Last night's NFL Championship game provided many instructional moments for politics. For one, President Barack Obama could learn strategy from Saints' Coach Sean Payton, who turned the game around with his bold play-calling, particularly an on-sides kick to start the second half.
Unfortunately, the political ads were not so enlightening. The controversial anti-choice ad from Tim Tebow and his mother didn't seem as pernicious as we all expected due to vague language and the weird decision to have Tebow fake-tackle his mom. But another ad, run by one of Rick Berman's astroturf shops, the Employment Policies Institute, was a classic debt-scare, featuring children reciting an altered pledge of allegiance: "I pledge allegiance to America's debt, and to the Chinese government that lends us money. And to the interest, for which we pay, compoundable, with higher taxes and lower pay until the day we die."
Oh noes! Except that this is way over-hyped, especially the pledging allegiance to the Chinese government. Shall we go to the chart?
The chart is from this excellent Brad Setser post which explains why we relied more heavily on China in 2006 and 2007 than we did last summer -- basically, because of the recession's effect on trade and the fact that many U.S. bondholders are private. Even though that data is a bit older, right now, the Chinese only own 22 percent of America's public debt. True, China owns the most of any single country, but that also makes sense given they're the third largest national economy in the world (Japan, for instance, holds comparably high U.S. reserves). And as I've written before, China can't do much to hurt us with that debt unless they are willing to hurt themselves.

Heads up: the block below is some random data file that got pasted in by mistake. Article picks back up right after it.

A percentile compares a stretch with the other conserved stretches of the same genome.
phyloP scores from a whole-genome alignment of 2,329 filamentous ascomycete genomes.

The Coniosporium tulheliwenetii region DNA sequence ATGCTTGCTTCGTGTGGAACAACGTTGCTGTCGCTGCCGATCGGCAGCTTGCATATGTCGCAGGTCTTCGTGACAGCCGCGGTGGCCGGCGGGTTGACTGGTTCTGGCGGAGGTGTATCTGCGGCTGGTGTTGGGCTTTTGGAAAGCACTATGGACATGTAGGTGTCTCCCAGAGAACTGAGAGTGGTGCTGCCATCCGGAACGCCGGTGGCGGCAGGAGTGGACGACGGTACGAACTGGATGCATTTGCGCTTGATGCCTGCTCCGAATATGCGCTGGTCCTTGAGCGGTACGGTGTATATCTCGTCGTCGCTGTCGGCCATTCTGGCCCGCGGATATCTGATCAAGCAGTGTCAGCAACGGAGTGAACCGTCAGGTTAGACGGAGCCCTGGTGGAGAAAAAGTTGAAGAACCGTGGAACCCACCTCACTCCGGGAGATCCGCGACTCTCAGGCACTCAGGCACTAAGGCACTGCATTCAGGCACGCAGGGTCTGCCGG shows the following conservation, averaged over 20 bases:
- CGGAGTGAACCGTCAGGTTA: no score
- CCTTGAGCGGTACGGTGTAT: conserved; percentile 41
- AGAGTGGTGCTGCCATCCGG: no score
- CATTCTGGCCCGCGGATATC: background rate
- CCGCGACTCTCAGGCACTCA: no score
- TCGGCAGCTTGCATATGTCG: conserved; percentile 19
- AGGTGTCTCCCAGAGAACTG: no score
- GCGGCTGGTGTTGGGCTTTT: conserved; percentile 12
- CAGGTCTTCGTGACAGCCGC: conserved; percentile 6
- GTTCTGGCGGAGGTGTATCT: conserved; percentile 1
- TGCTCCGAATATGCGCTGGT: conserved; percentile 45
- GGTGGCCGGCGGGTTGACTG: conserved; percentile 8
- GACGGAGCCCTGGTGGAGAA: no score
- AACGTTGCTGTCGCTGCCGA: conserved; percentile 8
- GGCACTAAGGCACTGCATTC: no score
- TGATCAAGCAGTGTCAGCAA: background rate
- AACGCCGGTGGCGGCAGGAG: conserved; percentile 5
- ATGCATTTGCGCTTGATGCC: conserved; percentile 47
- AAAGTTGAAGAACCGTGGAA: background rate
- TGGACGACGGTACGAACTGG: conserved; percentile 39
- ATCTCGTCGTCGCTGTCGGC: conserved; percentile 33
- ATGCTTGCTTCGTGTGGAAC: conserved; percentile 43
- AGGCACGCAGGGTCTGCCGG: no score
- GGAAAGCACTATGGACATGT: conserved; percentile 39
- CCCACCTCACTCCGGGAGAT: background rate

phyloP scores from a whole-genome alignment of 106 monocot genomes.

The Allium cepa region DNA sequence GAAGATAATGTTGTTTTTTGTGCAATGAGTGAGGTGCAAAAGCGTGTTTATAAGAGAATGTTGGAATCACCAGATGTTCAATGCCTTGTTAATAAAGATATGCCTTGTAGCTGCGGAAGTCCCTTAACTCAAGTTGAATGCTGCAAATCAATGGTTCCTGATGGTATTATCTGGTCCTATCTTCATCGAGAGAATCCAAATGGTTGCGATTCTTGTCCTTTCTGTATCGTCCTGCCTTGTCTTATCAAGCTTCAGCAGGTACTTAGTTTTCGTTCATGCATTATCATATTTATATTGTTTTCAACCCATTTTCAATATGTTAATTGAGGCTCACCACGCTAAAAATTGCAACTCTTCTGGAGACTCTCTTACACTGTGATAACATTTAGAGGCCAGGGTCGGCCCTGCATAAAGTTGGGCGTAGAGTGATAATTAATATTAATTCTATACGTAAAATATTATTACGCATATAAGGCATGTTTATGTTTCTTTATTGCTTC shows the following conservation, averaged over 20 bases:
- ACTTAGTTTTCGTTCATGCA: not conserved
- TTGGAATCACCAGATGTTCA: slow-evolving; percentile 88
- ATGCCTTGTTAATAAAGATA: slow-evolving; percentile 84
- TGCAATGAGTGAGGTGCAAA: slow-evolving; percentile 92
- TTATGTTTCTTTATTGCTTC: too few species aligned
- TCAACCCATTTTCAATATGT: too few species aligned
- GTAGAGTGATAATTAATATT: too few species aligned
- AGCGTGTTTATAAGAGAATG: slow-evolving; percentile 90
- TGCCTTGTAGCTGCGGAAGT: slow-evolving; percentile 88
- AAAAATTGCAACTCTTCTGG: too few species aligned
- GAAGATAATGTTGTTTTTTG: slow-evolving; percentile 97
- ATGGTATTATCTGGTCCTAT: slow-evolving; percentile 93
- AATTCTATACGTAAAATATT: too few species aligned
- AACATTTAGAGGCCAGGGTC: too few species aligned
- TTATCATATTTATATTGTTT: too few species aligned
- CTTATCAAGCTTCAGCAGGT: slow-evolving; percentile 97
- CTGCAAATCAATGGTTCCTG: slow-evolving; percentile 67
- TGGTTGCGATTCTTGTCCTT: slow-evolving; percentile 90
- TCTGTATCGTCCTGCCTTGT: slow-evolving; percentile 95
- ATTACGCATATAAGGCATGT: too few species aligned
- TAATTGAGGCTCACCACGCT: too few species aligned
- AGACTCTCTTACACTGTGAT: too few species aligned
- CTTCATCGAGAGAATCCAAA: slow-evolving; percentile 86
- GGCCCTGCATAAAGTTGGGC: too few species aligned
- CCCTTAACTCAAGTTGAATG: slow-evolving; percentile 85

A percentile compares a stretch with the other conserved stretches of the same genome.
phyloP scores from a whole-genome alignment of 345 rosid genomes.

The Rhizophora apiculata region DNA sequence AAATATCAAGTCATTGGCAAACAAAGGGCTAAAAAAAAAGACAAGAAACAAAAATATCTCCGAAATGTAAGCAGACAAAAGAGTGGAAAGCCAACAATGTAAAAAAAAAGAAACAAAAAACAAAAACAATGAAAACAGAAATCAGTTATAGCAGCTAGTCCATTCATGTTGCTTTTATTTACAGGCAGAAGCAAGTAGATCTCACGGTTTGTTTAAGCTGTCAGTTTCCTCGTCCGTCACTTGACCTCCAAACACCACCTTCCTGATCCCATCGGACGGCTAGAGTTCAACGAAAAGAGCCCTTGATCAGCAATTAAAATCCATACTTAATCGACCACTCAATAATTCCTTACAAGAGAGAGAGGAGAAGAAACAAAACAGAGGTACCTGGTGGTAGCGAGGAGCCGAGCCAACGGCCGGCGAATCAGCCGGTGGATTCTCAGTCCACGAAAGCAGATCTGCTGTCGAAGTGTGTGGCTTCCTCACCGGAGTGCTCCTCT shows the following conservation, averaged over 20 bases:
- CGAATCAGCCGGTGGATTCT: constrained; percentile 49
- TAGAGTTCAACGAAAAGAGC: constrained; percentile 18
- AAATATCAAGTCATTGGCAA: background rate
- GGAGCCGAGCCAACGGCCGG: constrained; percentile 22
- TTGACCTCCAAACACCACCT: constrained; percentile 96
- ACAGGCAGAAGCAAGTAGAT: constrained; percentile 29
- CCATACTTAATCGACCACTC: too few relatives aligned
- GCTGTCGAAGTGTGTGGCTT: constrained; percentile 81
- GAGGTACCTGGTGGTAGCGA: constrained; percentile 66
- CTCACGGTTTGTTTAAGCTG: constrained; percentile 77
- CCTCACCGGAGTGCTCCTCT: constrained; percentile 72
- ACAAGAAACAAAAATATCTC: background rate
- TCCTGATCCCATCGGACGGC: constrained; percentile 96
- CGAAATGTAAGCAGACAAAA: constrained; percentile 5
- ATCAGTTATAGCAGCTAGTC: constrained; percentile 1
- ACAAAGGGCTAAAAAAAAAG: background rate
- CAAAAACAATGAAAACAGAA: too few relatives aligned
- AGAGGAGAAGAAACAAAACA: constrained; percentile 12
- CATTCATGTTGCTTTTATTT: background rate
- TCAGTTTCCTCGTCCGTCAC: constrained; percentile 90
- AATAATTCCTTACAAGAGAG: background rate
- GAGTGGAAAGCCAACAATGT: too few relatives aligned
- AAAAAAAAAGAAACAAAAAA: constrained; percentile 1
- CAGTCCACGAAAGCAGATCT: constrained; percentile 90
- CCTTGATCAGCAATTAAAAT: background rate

The deficits needed to get us out of the this recession are pretty easy to finance thanks to low interest rates and the fact that the vast majority of the current deficit was inherited by the current administration. But you didn't hear Rick Berman and the rest of the debt-scare crew complaining about China taking over the country when we were even more in hock three or four years ago.
-- Tim Fernholz